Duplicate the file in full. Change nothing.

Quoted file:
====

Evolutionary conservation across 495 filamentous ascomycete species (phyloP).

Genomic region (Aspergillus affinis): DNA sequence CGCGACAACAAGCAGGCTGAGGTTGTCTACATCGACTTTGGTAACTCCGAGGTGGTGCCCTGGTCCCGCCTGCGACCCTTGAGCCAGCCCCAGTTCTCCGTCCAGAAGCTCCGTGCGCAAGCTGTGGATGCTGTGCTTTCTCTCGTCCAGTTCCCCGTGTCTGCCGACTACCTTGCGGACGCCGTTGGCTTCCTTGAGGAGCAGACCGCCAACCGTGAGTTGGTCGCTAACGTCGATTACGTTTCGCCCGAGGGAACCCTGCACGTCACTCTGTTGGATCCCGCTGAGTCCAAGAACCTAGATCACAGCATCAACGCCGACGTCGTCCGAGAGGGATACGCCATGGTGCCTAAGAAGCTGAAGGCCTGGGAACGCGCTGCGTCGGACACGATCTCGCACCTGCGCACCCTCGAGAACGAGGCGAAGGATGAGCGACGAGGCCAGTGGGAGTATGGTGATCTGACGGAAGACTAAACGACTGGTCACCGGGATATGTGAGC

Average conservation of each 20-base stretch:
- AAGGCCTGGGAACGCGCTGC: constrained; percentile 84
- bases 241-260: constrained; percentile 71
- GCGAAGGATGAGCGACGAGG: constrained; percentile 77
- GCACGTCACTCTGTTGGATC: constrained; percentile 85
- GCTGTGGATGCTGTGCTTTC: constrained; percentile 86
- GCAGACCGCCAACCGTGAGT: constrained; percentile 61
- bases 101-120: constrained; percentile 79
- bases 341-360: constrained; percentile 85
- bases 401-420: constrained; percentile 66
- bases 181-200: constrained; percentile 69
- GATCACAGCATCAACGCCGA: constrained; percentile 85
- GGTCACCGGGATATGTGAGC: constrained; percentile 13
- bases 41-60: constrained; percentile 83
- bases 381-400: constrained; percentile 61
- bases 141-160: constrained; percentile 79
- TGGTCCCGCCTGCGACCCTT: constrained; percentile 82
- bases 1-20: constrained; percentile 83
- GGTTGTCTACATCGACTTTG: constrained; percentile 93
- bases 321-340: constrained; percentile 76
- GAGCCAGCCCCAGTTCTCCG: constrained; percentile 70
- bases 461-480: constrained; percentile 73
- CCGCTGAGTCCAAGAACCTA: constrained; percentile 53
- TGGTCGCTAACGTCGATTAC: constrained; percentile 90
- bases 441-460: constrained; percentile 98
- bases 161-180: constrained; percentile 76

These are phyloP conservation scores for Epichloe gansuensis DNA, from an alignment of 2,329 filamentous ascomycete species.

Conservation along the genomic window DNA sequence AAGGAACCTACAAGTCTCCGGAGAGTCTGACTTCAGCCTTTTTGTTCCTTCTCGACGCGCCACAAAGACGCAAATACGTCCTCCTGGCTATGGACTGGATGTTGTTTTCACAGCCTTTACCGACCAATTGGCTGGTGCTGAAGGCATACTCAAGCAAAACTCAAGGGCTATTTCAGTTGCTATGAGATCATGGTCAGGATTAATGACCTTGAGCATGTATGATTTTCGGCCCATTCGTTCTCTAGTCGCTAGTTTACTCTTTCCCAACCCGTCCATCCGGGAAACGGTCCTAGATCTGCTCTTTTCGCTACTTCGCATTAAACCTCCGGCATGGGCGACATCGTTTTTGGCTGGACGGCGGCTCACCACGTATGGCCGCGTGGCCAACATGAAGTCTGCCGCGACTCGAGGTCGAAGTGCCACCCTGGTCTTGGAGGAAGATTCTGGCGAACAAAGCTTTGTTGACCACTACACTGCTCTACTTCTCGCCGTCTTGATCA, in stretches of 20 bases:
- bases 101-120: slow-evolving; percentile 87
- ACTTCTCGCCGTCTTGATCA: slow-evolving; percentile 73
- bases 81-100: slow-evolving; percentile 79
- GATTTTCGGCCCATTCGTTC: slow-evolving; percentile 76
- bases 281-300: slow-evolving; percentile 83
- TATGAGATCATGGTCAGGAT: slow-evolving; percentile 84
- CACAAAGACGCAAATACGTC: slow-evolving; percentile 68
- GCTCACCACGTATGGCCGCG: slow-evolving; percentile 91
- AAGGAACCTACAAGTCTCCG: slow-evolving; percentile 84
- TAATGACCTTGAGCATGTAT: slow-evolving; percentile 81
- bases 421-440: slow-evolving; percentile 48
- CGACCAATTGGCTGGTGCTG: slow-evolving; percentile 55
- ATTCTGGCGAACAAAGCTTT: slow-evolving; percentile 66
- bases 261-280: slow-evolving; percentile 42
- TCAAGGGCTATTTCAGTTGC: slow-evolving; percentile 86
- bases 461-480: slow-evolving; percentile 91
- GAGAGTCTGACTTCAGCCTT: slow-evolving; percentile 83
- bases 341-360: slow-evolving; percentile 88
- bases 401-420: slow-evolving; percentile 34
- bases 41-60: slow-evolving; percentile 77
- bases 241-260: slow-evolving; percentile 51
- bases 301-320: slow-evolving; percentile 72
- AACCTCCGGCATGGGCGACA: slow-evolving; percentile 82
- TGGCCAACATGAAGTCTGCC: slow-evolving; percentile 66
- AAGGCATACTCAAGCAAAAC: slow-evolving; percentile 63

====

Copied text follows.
Evolutionary conservation across 495 filamentous ascomycete species (phyloP).

Genomic region (Aspergillus affinis): DNA sequence CGCGACAACAAGCAGGCTGAGGTTGTCTACATCGACTTTGGTAACTCCGAGGTGGTGCCCTGGTCCCGCCTGCGACCCTTGAGCCAGCCCCAGTTCTCCGTCCAGAAGCTCCGTGCGCAAGCTGTGGATGCTGTGCTTTCTCTCGTCCAGTTCCCCGTGTCTGCCGACTACCTTGCGGACGCCGTTGGCTTCCTTGAGGAGCAGACCGCCAACCGTGAGTTGGTCGCTAACGTCGATTACGTTTCGCCCGAGGGAACCCTGCACGTCACTCTGTTGGATCCCGCTGAGTCCAAGAACCTAGATCACAGCATCAACGCCGACGTCGTCCGAGAGGGATACGCCATGGTGCCTAAGAAGCTGAAGGCCTGGGAACGCGCTGCGTCGGACACGATCTCGCACCTGCGCACCCTCGAGAACGAGGCGAAGGATGAGCGACGAGGCCAGTGGGAGTATGGTGATCTGACGGAAGACTAAACGACTGGTCACCGGGATATGTGAGC

Average conservation of each 20-base stretch:
- AAGGCCTGGGAACGCGCTGC: constrained; percentile 84
- bases 241-260: constrained; percentile 71
- GCGAAGGATGAGCGACGAGG: constrained; percentile 77
- GCACGTCACTCTGTTGGATC: constrained; percentile 85
- GCTGTGGATGCTGTGCTTTC: constrained; percentile 86
- GCAGACCGCCAACCGTGAGT: constrained; percentile 61
- bases 101-120: constrained; percentile 79
- bases 341-360: constrained; percentile 85
- bases 401-420: constrained; percentile 66
- bases 181-200: constrained; percentile 69
- GATCACAGCATCAACGCCGA: constrained; percentile 85
- GGTCACCGGGATATGTGAGC: constrained; percentile 13
- bases 41-60: constrained; percentile 83
- bases 381-400: constrained; percentile 61
- bases 141-160: constrained; percentile 79
- TGGTCCCGCCTGCGACCCTT: constrained; percentile 82
- bases 1-20: constrained; percentile 83
- GGTTGTCTACATCGACTTTG: constrained; percentile 93
- bases 321-340: constrained; percentile 76
- GAGCCAGCCCCAGTTCTCCG: constrained; percentile 70
- bases 461-480: constrained; percentile 73
- CCGCTGAGTCCAAGAACCTA: constrained; percentile 53
- TGGTCGCTAACGTCGATTAC: constrained; percentile 90
- bases 441-460: constrained; percentile 98
- bases 161-180: constrained; percentile 76

These are phyloP conservation scores for Epichloe gansuensis DNA, from an alignment of 2,329 filamentous ascomycete species.

Conservation along the genomic window DNA sequence AAGGAACCTACAAGTCTCCGGAGAGTCTGACTTCAGCCTTTTTGTTCCTTCTCGACGCGCCACAAAGACGCAAATACGTCCTCCTGGCTATGGACTGGATGTTGTTTTCACAGCCTTTACCGACCAATTGGCTGGTGCTGAAGGCATACTCAAGCAAAACTCAAGGGCTATTTCAGTTGCTATGAGATCATGGTCAGGATTAATGACCTTGAGCATGTATGATTTTCGGCCCATTCGTTCTCTAGTCGCTAGTTTACTCTTTCCCAACCCGTCCATCCGGGAAACGGTCCTAGATCTGCTCTTTTCGCTACTTCGCATTAAACCTCCGGCATGGGCGACATCGTTTTTGGCTGGACGGCGGCTCACCACGTATGGCCGCGTGGCCAACATGAAGTCTGCCGCGACTCGAGGTCGAAGTGCCACCCTGGTCTTGGAGGAAGATTCTGGCGAACAAAGCTTTGTTGACCACTACACTGCTCTACTTCTCGCCGTCTTGATCA, in stretches of 20 bases:
- bases 101-120: slow-evolving; percentile 87
- ACTTCTCGCCGTCTTGATCA: slow-evolving; percentile 73
- bases 81-100: slow-evolving; percentile 79
- GATTTTCGGCCCATTCGTTC: slow-evolving; percentile 76
- bases 281-300: slow-evolving; percentile 83
- TATGAGATCATGGTCAGGAT: slow-evolving; percentile 84
- CACAAAGACGCAAATACGTC: slow-evolving; percentile 68
- GCTCACCACGTATGGCCGCG: slow-evolving; percentile 91
- AAGGAACCTACAAGTCTCCG: slow-evolving; percentile 84
- TAATGACCTTGAGCATGTAT: slow-evolving; percentile 81
- bases 421-440: slow-evolving; percentile 48
- CGACCAATTGGCTGGTGCTG: slow-evolving; percentile 55
- ATTCTGGCGAACAAAGCTTT: slow-evolving; percentile 66
- bases 261-280: slow-evolving; percentile 42
- TCAAGGGCTATTTCAGTTGC: slow-evolving; percentile 86
- bases 461-480: slow-evolving; percentile 91
- GAGAGTCTGACTTCAGCCTT: slow-evolving; percentile 83
- bases 341-360: slow-evolving; percentile 88
- bases 401-420: slow-evolving; percentile 34
- bases 41-60: slow-evolving; percentile 77
- bases 241-260: slow-evolving; percentile 51
- bases 301-320: slow-evolving; percentile 72
- AACCTCCGGCATGGGCGACA: slow-evolving; percentile 82
- TGGCCAACATGAAGTCTGCC: slow-evolving; percentile 66
- AAGGCATACTCAAGCAAAAC: slow-evolving; percentile 63